Being creative in any industry is hard, but working for businesses that are not traditionally art-oriented adds another level of challenges to artists on top of coming up with brilliant ideas. As more and more businesses investing in XR, a new door of opportunities have been open to the artists that are beyond the traditional entertainment industry. As exciting as it sounds, many artists will also find themselves in a situation having to explain their art and its value to other people at their company who are not used to 3D animation or XR production workflows. In this talk, I would like to share my experiences working as an XR 3D Artist at Verizon, a company I thought I would have no business working for just five years ago. I will share how I adapted to the role, the industry, and how I learned to provide my creative inputs using my past projects as examples.
We will give a behind-the-scenes tour of our latest AR work, take a critical look at the creative and technical challenges encountered in the last two years of NYT Immersive storytelling and describe how our thinking about this storyform evolved over time.
MR is the new trendy thing. However, what brings value is having your custom Holograms, aka custom 3D models, in context and experience.
Why does learning this matters? It is similar as creating a picture in Photoshop and then you don’t know how to put in your app or share it.
With Mixed Reality becoming more common, as designers, we need to understand the file formats and how to make it easier for users to create their own content.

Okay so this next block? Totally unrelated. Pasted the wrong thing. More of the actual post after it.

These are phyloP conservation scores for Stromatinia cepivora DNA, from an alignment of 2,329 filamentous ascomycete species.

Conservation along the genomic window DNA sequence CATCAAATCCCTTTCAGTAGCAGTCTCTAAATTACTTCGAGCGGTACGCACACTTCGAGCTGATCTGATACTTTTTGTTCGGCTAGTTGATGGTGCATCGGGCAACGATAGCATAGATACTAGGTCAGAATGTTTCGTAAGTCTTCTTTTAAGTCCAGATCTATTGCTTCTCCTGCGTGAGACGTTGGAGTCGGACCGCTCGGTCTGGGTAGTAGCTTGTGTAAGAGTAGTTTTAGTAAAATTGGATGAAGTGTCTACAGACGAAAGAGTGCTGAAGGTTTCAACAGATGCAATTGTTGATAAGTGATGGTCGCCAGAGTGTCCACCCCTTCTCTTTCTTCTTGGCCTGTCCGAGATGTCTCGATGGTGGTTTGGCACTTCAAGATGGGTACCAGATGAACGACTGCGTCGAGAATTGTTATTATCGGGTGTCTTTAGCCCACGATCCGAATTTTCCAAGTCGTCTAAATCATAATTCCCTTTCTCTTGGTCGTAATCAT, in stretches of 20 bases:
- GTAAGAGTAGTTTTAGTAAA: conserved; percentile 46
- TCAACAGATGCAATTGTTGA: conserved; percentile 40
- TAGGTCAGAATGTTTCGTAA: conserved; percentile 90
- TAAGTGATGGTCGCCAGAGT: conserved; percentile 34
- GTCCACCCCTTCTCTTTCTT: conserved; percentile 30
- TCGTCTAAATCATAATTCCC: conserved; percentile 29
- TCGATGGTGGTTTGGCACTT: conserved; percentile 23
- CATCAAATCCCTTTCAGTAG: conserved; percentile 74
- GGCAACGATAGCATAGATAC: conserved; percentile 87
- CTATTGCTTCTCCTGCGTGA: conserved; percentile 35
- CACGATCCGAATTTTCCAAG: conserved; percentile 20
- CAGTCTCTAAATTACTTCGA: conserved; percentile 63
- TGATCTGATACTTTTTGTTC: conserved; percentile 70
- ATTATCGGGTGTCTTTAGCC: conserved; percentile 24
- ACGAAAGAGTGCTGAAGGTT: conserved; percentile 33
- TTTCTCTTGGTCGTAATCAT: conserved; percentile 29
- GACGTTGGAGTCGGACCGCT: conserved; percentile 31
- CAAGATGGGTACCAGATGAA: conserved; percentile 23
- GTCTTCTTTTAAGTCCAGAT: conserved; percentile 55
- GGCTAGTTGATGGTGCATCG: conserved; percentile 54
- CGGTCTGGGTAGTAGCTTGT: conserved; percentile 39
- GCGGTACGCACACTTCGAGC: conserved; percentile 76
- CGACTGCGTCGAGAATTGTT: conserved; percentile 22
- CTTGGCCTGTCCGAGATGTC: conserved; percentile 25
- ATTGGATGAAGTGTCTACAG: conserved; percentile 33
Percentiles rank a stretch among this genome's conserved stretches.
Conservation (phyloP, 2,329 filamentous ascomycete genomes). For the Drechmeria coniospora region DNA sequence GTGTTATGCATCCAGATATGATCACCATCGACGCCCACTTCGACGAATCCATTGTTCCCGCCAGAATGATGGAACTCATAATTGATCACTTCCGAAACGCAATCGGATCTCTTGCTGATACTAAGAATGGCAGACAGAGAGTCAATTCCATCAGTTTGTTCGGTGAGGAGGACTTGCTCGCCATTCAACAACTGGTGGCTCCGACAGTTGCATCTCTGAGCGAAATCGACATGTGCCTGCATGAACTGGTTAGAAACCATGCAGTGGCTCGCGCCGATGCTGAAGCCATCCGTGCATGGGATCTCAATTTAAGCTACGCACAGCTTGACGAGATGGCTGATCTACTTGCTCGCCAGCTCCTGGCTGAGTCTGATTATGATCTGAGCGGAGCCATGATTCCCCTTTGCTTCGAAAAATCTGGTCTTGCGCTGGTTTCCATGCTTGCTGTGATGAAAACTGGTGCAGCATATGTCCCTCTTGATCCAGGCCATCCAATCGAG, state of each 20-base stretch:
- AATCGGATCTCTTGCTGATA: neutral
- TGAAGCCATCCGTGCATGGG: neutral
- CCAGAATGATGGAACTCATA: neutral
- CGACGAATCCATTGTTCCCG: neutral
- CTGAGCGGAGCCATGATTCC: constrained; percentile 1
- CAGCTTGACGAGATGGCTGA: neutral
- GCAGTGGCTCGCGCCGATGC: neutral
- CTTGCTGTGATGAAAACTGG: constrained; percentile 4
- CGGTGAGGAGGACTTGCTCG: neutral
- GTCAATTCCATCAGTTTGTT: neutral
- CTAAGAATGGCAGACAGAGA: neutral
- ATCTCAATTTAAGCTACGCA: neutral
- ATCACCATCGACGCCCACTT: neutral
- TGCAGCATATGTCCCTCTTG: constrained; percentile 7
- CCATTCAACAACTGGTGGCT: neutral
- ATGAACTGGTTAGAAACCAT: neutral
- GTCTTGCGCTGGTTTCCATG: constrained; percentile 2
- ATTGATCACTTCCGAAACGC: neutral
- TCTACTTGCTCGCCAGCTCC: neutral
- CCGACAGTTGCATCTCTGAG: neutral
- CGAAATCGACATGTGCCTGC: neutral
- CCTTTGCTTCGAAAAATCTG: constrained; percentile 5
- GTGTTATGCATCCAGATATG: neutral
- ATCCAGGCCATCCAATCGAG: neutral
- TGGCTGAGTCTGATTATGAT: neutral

But how does someone do that? It is such a complex process not many people know. There are so many CAD and 3D making solutions with different paradigms. I will break it down which ones work best for MR.
No one could have subscribed to HBO for Game of Thrones if they hadn’t known Game of Thrones existed. We know this is true, and yet, the XR industry is still wondering why non-gamers aren’t flocking to headsets. The reason is simple: we not only need content, we need to get the word out. Does a tree fall in a virtual forest if no one’s there to see it?
The goal of this panel is to demonstrate a structured review method that simplifies the way we talk about immersive experiences. It invites the XR party viewers not currently familiar with immersive content available in headsets, and also engages those well-versed in the industry. The panelists’ approach will open people’s eyes to a new way of thinking about XR narrative and allow them to open their mouths and speak more clearly about XR content. It will also give both new and seasoned XR viewers a little something extra to talk about. After all, it is word of mouth that makes content viral, or even just mainstream.
The session will focus on how we conceptualize ideas and storylines and how we convert these into AR experiences. The talk will highlight quick prototyping options and approaches, as well as the path to reach full fidelity with the latest PBR workflows and real-time lighting. Modern AR creation pipelines will be discussed and how mobile, desktop, headset and cloud services all come together to provide solutions that scale.